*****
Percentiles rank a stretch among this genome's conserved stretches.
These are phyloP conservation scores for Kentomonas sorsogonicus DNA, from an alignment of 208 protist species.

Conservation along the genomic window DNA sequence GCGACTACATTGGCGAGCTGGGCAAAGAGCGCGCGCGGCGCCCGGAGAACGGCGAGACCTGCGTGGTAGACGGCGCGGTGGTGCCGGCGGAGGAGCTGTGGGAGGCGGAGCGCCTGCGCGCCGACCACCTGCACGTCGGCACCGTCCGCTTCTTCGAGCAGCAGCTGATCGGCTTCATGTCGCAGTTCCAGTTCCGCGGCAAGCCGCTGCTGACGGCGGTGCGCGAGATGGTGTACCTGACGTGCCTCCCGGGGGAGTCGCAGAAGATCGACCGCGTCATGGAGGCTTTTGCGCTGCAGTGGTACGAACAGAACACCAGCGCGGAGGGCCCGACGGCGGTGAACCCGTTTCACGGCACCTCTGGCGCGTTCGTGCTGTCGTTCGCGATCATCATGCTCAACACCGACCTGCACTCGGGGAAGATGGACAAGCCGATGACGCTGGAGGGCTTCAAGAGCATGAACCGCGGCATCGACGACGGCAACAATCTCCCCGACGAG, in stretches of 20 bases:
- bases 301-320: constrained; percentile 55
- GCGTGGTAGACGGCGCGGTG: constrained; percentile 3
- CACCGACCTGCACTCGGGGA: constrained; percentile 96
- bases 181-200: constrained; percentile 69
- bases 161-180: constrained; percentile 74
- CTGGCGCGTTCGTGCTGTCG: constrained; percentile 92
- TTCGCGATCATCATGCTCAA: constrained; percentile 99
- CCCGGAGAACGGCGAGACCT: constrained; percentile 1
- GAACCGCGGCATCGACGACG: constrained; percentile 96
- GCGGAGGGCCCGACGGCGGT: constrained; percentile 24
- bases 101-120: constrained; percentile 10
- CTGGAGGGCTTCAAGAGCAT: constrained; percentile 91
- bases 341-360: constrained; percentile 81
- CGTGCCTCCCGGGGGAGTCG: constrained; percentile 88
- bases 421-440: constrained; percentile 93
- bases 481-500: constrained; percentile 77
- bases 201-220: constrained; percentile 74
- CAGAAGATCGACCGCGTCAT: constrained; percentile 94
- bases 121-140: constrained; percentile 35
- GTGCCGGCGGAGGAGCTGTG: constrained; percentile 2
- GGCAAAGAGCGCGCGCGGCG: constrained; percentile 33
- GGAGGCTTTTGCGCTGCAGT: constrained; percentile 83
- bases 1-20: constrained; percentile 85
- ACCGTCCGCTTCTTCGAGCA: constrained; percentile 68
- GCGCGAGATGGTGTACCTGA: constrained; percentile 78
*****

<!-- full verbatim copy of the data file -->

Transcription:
Percentiles rank a stretch among this genome's conserved stretches.
These are phyloP conservation scores for Kentomonas sorsogonicus DNA, from an alignment of 208 protist species.

Conservation along the genomic window DNA sequence GCGACTACATTGGCGAGCTGGGCAAAGAGCGCGCGCGGCGCCCGGAGAACGGCGAGACCTGCGTGGTAGACGGCGCGGTGGTGCCGGCGGAGGAGCTGTGGGAGGCGGAGCGCCTGCGCGCCGACCACCTGCACGTCGGCACCGTCCGCTTCTTCGAGCAGCAGCTGATCGGCTTCATGTCGCAGTTCCAGTTCCGCGGCAAGCCGCTGCTGACGGCGGTGCGCGAGATGGTGTACCTGACGTGCCTCCCGGGGGAGTCGCAGAAGATCGACCGCGTCATGGAGGCTTTTGCGCTGCAGTGGTACGAACAGAACACCAGCGCGGAGGGCCCGACGGCGGTGAACCCGTTTCACGGCACCTCTGGCGCGTTCGTGCTGTCGTTCGCGATCATCATGCTCAACACCGACCTGCACTCGGGGAAGATGGACAAGCCGATGACGCTGGAGGGCTTCAAGAGCATGAACCGCGGCATCGACGACGGCAACAATCTCCCCGACGAG, in stretches of 20 bases:
- bases 301-320: constrained; percentile 55
- GCGTGGTAGACGGCGCGGTG: constrained; percentile 3
- CACCGACCTGCACTCGGGGA: constrained; percentile 96
- bases 181-200: constrained; percentile 69
- bases 161-180: constrained; percentile 74
- CTGGCGCGTTCGTGCTGTCG: constrained; percentile 92
- TTCGCGATCATCATGCTCAA: constrained; percentile 99
- CCCGGAGAACGGCGAGACCT: constrained; percentile 1
- GAACCGCGGCATCGACGACG: constrained; percentile 96
- GCGGAGGGCCCGACGGCGGT: constrained; percentile 24
- bases 101-120: constrained; percentile 10
- CTGGAGGGCTTCAAGAGCAT: constrained; percentile 91
- bases 341-360: constrained; percentile 81
- CGTGCCTCCCGGGGGAGTCG: constrained; percentile 88
- bases 421-440: constrained; percentile 93
- bases 481-500: constrained; percentile 77
- bases 201-220: constrained; percentile 74
- CAGAAGATCGACCGCGTCAT: constrained; percentile 94
- bases 121-140: constrained; percentile 35
- GTGCCGGCGGAGGAGCTGTG: constrained; percentile 2
- GGCAAAGAGCGCGCGCGGCG: constrained; percentile 33
- GGAGGCTTTTGCGCTGCAGT: constrained; percentile 83
- bases 1-20: constrained; percentile 85
- ACCGTCCGCTTCTTCGAGCA: constrained; percentile 68
- GCGCGAGATGGTGTACCTGA: constrained; percentile 78